Here Today, Gone Tomorrow
covering burma and southeast asia
Wednesday, November 21, 2018
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Here Today, Gone Tomorrow


By KAY LATT NOVEMBER, 2009 - VOLUME 17 NO.8


The last time Burmese went to the polls for a general election was in 1990.
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Burma has produced a bewildering assortment of political parties over the past century, but most have been short-lived

Throughout Burma’s modern history, political parties have come and gone. Some have split up and formed new organizations or alliances; others have simply vanished. None has outlived the era that produced it.

Since the first modern election was held under British rule in 1922, Burma has undergone numerous political transformations, each one dominated by a different cast of leaders representing a complex array of interests. Many commentators have pointed to the sheer diversity of political forces in Burma as a source of weakness, but the real tragedy has been the lack of continuity in the country’s political evolution.

An NLD worker campaigns during the 1990 election.

No political party in Burma has ever survived more than a few elections, partly due to infighting and internal dynamics, but mostly because of external factors: British colonial interference, World War II and, worst of all, nearly half a century of military rule.

Burma’s first modern political organization emerged in 1920 and was itself the product of a split within the increasingly politicized Young Men’s Buddhist Association (YMBA), formed in 1906. The General Council of Burmese Associations (GCBA) was founded by younger, more radical members of the YMBA intent on furthering their nationalist agenda.

The GCBA in turn divided over whether to participate in the 1922 election, which was part of the British colonial effort to establish a diarchy system of limited self-rule for Burma’s people (albeit with ultimate authority remaining in the hands of the governor).

The election was won by the Twenty-one Party, led by Ba Pe, a journalist and former GCBA leader. The party captured 28 out of 58 seats, just short of the majority required to form a Cabinet. However, Ba Pe refused to enter into a coalition with the pro-British Golden Valley Party, led by Sir J.A. Maung Gyi, who went on to head the new government.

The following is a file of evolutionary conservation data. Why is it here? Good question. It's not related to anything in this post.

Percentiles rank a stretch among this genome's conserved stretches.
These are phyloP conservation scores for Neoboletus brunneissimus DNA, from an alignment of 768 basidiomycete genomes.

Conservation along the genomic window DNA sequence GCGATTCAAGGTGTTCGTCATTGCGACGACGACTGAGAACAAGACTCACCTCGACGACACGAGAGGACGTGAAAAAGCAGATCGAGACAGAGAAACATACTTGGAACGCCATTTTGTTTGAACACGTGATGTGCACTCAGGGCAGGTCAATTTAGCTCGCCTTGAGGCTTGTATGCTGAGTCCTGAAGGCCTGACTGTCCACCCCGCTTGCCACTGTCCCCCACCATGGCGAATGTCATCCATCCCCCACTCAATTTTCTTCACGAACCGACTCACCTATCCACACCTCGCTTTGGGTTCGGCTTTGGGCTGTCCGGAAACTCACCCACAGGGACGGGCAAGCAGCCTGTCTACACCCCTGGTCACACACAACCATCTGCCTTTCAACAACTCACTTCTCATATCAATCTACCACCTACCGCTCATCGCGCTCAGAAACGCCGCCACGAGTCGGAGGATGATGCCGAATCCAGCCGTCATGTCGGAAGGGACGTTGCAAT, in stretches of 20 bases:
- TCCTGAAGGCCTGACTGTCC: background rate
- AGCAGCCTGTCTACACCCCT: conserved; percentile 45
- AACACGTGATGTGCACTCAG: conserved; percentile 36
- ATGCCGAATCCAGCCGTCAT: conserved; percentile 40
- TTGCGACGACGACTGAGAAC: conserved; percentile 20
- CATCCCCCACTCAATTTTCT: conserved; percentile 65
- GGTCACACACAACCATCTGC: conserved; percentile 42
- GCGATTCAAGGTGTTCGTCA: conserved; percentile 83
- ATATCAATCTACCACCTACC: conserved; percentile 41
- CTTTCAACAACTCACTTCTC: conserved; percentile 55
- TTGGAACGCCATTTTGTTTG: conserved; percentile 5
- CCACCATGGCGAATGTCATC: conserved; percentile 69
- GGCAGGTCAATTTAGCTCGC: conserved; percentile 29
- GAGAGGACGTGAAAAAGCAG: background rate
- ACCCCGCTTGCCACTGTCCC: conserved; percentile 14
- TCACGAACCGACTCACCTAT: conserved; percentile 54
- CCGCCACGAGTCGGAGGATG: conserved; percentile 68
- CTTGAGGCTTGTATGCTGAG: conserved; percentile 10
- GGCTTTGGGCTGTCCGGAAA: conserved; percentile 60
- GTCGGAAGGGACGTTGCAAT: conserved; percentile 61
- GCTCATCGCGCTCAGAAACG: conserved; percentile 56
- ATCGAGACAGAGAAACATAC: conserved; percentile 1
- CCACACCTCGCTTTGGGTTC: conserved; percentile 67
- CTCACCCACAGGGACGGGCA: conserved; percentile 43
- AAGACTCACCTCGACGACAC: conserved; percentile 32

This situation repeated itself in elections held in 1926 and 1928: Ba Pe’s party (now called the People’s Party) won the most votes both times, but was unable to form a government or win any positions in the Cabinet because the British favored the Golden Valley Party. By this time, the Burmese realized that the diarchy system was a sham.  

In the following decade, however, a new generation of nationalist leaders decided to try again to use British reforms to achieve their ultimate goal of Burmese independence. In August 1936, the Dobama Asiayone (“We Burmans Association”), led by Aung San, created the Komin Kochin Party to contest the election held in November of that year. 

This election was held under the 1935 Burma Act, which separated Burma from British-controlled India and established a House of Representatives and a Senate. Besides the Komin Kochin Party, other participants included the Ngar Pwint Saing Organization, led by Chit Hlaing, a former GCBA leader who had advocated boycotting the elections of the 1920s, and the Poor Man’s Party, led by Dr Ba Maw, a prominent advocate of Burmese self-rule. There were also a number of individual candidates.

Ba Maw’s party won the election, and in 1937, he became Burma’s first prime minister. He served until 1939, when he resigned because of his opposition to Burma’s entry into WWII. In August 1940, he was arrested for sedition and imprisoned. He remained behind bars until he was released by the Imperial Japanese Army, which overran Burma in early 1942. He later became the head of a puppet government and was arrested in Tokyo in 1945 for his role in supporting the Japanese.

During the war, Burmese political aspirations became secondary to the larger geopolitical conflict that was changing the global balance of power. However, under the leadership of Aung San, Burma’s nationalist movement remained a potent force, and at the end of the war, the Burmese were finally in a position to demand complete independence from Britain.

Aung San’s Anti-Fascist People’s Freedom League (AFPFL), an umbrella organization consisting of no fewer than 10 political groups, including the Communist Party of Burma and the Socialist Party, spearheaded the final push to end colonial rule. In a constituent assembly election held in April 1947, the AFPFL won by a landslide.



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